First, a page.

5 Reasons Why We went Diaper-Free and How You Can Too

Often when I’m out and about running errands or on play dates with friends, I stop what we’re doing to help my son pull down his pants and go to the bathroom. A common response that I get is, “Wait, how old is your son again? He’s already potty trained??” Most people think I’m some overachieving super-mom who always has to challenge the status quo. Well the latter is true, but let me share about why I hope this will soon become the human norm (like it used to be) and it will no longer be perceived as a practice only super-moms can do.

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Elimination Communication (EC) is not as foreign or complicated as it might sound. In short, EC involves observing your child's physical cues for when they need to eliminate and recognizing when to take them to relieve themselves, then responding accordingly. Just think of what people used to do before diapers existed!

Elimination Communication is a gentle, non-coercive way to respond to a baby’s natural hygiene needs, from as early as birth. Like all mammals, human babies instinctually resist soiling themselves, their sleep space, and their caregivers, and they clearly communicate about it from birth. With EC, we learn baby’s signals and natural rhythms and assist them with this process until they naturally gain independence (usually by 9-18 months of age).
— Andrea Olson, Author of "Go Diaper Free"
My boy enjoying some diaper-free time as a newborn

My boy enjoying some diaper-free time as a newborn


Why do Elimination Communication or Go Diaper Free?

  • It’s hygienic

  • It’s environmentally-friendly

  • It’s responsive to the needs of your child

  • It’s less diapers you have to change

  • It fosters age-appropriate independence

It’s Hygienic

This is an obvious one. Would you enjoy sitting in your own feces? Or would you prefer a swift and clean evacuation process ending with a warm personal bidet service (what we call the “PBS” in our house)? To be honest, I’ve never seen diaper rash and there’s a reason why. My son was never sitting in his urine or feces for long enough for it to negatively impact his skin health. This is not intended to be bragging, rather to show you that there can be another way. The development of diaper rash is a clear sign that hygiene can be improved and EC is a perfect alternative.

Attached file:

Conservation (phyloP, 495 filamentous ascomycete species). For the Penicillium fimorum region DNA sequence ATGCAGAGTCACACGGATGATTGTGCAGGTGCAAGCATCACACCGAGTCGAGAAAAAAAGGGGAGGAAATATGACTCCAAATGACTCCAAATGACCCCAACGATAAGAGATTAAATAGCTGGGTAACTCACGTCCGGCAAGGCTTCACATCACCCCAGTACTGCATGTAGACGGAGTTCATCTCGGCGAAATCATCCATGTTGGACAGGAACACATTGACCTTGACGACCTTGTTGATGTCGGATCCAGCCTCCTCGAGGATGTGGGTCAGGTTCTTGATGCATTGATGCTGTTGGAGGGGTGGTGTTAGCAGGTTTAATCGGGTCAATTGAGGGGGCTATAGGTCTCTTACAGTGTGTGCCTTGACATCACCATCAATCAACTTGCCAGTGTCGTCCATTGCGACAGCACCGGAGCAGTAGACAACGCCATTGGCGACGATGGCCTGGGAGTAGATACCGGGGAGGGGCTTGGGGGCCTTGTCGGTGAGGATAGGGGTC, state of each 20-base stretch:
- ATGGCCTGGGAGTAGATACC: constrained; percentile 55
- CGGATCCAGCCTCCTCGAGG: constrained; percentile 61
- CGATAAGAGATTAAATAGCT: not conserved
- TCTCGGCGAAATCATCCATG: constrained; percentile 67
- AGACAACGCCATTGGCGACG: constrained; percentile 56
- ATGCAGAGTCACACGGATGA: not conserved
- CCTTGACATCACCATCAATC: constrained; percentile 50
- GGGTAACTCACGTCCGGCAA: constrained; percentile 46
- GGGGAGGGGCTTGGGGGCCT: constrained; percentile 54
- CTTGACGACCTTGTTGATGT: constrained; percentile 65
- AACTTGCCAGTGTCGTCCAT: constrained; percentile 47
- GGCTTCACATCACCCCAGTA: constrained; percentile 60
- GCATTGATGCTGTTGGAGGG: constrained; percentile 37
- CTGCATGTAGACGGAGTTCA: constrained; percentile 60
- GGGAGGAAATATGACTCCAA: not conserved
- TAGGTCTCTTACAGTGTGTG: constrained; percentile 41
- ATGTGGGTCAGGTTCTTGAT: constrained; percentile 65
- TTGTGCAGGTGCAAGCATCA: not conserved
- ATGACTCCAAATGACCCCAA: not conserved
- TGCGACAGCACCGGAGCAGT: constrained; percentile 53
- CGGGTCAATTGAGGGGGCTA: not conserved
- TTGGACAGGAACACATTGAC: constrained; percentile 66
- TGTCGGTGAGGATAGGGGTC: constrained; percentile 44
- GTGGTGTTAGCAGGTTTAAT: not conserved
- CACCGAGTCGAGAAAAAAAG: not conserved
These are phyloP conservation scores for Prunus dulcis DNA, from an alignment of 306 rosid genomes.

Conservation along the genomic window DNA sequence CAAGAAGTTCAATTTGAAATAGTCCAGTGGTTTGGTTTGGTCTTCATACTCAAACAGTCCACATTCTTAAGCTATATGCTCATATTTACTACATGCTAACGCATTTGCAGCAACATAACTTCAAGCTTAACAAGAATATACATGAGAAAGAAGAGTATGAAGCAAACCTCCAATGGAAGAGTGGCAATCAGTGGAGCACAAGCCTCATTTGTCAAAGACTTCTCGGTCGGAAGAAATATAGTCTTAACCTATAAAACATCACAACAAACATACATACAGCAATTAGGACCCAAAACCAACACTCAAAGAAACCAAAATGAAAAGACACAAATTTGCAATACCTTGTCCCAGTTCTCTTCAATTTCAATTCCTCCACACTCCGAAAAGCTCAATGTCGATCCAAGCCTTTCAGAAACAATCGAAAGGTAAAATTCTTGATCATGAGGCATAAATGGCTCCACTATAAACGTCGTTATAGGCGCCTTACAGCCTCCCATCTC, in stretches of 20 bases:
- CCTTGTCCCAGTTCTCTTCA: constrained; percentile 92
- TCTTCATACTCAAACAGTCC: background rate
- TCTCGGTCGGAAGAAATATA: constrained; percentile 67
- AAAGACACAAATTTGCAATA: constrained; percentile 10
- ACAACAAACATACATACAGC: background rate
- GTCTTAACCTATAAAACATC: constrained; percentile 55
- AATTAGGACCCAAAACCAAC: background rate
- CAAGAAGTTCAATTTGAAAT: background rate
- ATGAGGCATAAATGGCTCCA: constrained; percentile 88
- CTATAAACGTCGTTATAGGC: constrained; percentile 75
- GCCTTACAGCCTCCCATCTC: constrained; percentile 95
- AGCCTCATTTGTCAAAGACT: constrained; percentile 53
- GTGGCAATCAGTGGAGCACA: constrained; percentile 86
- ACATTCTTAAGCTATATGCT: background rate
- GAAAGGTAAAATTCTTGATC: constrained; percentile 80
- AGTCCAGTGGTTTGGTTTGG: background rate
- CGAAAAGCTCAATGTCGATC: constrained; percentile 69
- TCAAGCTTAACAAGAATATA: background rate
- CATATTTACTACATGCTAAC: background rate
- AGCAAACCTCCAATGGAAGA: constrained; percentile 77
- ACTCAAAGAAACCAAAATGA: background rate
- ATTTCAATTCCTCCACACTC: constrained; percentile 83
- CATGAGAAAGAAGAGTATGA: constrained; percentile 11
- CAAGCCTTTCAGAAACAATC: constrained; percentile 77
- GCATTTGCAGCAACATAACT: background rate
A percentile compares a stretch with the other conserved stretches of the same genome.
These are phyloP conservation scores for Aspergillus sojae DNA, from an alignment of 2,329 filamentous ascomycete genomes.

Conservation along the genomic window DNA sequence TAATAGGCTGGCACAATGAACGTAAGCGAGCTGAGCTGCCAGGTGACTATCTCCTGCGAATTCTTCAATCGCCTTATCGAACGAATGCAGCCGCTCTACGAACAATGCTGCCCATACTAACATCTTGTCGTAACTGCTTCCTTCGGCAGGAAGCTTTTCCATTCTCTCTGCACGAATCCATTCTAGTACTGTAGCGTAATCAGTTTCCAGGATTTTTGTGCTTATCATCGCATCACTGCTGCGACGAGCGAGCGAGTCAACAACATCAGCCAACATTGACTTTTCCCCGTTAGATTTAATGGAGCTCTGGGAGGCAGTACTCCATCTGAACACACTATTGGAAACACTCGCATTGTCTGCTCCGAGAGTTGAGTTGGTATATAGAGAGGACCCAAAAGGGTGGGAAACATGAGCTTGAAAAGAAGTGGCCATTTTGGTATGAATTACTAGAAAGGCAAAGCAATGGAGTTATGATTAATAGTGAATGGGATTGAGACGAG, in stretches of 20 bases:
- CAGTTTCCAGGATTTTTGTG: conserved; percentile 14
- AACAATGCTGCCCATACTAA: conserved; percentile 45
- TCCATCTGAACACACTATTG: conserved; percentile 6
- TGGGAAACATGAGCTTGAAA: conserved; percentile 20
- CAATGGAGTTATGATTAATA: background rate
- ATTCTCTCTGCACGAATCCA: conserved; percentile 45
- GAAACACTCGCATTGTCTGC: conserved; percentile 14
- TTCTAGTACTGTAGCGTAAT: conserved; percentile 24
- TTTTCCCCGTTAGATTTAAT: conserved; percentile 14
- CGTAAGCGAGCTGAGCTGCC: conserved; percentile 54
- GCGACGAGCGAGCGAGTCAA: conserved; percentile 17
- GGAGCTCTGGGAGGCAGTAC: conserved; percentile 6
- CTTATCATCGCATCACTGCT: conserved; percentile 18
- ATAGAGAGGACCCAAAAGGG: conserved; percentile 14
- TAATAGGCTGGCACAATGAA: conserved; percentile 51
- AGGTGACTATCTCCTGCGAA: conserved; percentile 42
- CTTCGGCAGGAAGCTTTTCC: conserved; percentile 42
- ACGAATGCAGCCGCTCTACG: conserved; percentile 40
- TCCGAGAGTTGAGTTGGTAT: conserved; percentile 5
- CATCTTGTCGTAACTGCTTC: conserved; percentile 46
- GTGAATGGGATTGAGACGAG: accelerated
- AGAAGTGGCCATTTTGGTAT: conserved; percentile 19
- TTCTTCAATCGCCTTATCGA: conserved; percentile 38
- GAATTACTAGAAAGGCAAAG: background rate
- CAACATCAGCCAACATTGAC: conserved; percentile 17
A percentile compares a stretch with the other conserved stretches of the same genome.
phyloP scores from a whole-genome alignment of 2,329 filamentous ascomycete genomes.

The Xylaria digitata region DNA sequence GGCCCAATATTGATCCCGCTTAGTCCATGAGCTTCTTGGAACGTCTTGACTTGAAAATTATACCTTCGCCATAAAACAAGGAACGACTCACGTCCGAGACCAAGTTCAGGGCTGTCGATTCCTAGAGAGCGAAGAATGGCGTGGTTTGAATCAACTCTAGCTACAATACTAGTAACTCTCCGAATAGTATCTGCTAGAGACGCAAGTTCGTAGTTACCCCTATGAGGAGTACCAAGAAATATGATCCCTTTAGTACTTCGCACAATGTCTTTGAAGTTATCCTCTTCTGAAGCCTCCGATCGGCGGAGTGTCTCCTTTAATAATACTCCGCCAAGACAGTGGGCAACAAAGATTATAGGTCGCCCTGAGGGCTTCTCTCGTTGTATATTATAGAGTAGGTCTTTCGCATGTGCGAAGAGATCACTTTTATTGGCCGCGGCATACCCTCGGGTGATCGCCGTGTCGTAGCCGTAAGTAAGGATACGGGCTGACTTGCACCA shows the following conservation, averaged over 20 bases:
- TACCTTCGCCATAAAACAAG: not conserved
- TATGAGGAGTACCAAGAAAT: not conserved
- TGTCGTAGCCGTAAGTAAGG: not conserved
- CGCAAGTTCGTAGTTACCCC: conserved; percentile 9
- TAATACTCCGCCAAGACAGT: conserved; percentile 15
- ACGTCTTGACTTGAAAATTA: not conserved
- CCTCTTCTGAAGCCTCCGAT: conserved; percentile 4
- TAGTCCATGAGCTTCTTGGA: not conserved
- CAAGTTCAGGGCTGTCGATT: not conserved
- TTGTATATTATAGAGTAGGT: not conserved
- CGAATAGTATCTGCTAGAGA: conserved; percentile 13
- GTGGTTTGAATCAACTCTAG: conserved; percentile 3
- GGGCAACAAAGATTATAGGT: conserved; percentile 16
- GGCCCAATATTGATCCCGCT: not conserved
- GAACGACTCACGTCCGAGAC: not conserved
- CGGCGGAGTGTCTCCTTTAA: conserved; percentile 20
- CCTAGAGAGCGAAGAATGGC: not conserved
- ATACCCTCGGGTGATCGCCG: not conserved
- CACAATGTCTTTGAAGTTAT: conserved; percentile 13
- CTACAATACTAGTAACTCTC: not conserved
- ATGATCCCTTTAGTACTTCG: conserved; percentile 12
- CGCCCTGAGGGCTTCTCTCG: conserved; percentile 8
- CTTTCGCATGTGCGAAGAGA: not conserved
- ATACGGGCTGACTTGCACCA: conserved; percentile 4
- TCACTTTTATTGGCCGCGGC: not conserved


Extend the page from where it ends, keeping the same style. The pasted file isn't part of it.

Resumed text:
It’s Environmentally Friendly

Walking to the bathroom to dump his potty. Each time he goes in his potty, that’s one diaper that doesn’t need to be washed.

Walking to the bathroom to dump his potty. Each time he goes in his potty, that’s one diaper that doesn’t need to be washed.

On average, children are in diapers for about 3 years. Many are in them long enough to change their own diaper. Maybe it’s just me, but doesn’t there seem to be something wrong with that picture?

From an environmental standpoint, first of all just think of how many diapers a child goes through in their 3 years of life. How many of those diapers are just piling up in a landfill?

Did you know it can take up to 500 years for a diaper to decompose? And depending on what kind you get, they may NEVER break down because of the plastic and petroleum products they contain!

Of course, today we are better off than 30 years ago with more biodegradable disposable diapering options with brands like Dyper or Eco by Naty, but fossil fuels are still consumed and waste is still produced in the manufacturing, processing and distribution of these biodegradable products.

Even if you use cloth diapers, you may still need to consider the energy and water used to wash all those diapers (and potentially toxic cleaning products you may use to clean out the stains).

Though the current potty options are made from plastic, that same potty can be used over and over again for all your children and can be gifted and reused. I would argue that using one plastic potty and using diapers for less time for the duration of potty learning ages produces a lot less waste than solely using diapers as a portable toilet for 3 years.

It’s responsive to the needs of your child

Imagine this:

Your baby is crying and squirming.

You think, “But I just fed him! He can’t possibly still be hungry!” or “Maybe it’s just gas”.

You check the diaper and it’s wet/soiled. You think, “Ohhh that’s why she was crying!”

Probably yes, but it’s even more likely that your baby was crying before he/she soiled their diaper and that cry was your baby trying to let you know, “hey mom! I really don’t want to pee or poop on myself, can you hurry up and get this thing (diaper) off of me?!”

I can’t tell you how much more I was able to understand my baby’s communications when I included pottying in the list of needs to check in on: “Tired? He just woke up! Hungry? He just nursed! Potty? Yes!…”

It’s less diapers you have to change

If you’ve ever had to give a toddler a diaper change, you’ll know what I mean when I say it’s a relief to be done with diapers as early as possible. Toddlers hardly sit still for long enough to put a diaper on! And once my son was upright and walking at 10 months, we preferred doing standing diaper changes. Even then, it became more and more of an annoyance to try and get all the snaps closed on his cloth diaper before he ran away.